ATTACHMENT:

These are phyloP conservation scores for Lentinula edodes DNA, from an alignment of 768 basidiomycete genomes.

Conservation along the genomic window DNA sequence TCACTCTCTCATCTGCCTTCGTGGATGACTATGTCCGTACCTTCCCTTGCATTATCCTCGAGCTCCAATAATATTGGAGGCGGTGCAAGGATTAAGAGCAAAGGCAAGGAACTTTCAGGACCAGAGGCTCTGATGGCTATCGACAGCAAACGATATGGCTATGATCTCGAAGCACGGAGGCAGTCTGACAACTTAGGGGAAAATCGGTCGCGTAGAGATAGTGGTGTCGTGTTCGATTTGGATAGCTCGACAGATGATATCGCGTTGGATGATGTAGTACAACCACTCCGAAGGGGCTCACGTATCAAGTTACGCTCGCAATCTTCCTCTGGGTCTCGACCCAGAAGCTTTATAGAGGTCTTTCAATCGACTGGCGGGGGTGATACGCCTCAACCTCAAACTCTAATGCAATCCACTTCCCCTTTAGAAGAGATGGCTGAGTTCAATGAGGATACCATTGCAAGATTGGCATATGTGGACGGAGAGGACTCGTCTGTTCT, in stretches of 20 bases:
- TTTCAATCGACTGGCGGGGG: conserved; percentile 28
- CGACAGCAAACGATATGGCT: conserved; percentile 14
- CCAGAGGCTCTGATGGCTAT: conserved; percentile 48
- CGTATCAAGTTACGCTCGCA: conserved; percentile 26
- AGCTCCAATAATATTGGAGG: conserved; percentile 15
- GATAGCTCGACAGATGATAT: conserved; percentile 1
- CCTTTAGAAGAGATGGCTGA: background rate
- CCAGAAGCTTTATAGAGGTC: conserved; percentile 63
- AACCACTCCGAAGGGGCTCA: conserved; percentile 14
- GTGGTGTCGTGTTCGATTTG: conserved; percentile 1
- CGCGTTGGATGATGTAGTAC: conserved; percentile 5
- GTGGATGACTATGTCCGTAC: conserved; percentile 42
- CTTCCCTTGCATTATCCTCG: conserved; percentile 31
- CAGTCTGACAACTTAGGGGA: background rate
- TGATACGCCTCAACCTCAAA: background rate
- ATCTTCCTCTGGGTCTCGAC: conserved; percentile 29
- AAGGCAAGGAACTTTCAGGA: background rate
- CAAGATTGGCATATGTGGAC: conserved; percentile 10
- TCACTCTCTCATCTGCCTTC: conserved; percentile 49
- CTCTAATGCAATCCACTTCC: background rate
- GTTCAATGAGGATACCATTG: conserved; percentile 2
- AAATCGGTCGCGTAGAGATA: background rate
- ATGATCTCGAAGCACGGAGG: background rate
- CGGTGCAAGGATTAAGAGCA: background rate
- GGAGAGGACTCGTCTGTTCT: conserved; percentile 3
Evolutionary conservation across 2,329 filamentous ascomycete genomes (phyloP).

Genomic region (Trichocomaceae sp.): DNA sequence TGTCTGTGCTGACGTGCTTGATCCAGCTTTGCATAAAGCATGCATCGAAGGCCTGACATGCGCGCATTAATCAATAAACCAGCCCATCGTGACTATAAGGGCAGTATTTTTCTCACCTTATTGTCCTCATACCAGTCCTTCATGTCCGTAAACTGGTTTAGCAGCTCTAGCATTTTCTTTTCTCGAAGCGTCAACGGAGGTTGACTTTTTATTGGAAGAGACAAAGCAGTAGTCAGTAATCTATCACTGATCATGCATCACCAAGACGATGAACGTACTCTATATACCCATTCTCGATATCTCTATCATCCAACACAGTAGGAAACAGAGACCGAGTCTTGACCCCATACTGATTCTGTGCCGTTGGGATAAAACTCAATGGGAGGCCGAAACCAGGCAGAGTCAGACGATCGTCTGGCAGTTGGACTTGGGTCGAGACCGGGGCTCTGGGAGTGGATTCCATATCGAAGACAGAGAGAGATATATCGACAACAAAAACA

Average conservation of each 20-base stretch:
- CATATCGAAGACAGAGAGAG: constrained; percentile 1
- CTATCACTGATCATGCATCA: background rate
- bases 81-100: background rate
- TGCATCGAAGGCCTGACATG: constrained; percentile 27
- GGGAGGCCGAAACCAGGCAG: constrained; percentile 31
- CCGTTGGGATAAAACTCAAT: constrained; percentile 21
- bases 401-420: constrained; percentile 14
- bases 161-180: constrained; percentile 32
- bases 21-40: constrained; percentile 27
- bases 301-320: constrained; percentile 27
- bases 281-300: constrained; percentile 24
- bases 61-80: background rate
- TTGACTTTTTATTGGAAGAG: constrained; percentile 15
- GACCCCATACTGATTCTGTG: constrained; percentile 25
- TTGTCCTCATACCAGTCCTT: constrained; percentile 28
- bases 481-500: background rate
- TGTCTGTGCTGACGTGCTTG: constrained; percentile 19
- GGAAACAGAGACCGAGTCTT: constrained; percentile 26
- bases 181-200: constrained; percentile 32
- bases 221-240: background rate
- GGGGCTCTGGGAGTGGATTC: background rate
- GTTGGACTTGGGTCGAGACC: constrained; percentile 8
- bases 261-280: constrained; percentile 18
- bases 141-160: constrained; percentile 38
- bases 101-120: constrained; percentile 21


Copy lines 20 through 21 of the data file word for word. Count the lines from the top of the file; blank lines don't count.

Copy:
- CAAGATTGGCATATGTGGAC: conserved; percentile 10
- TCACTCTCTCATCTGCCTTC: conserved; percentile 49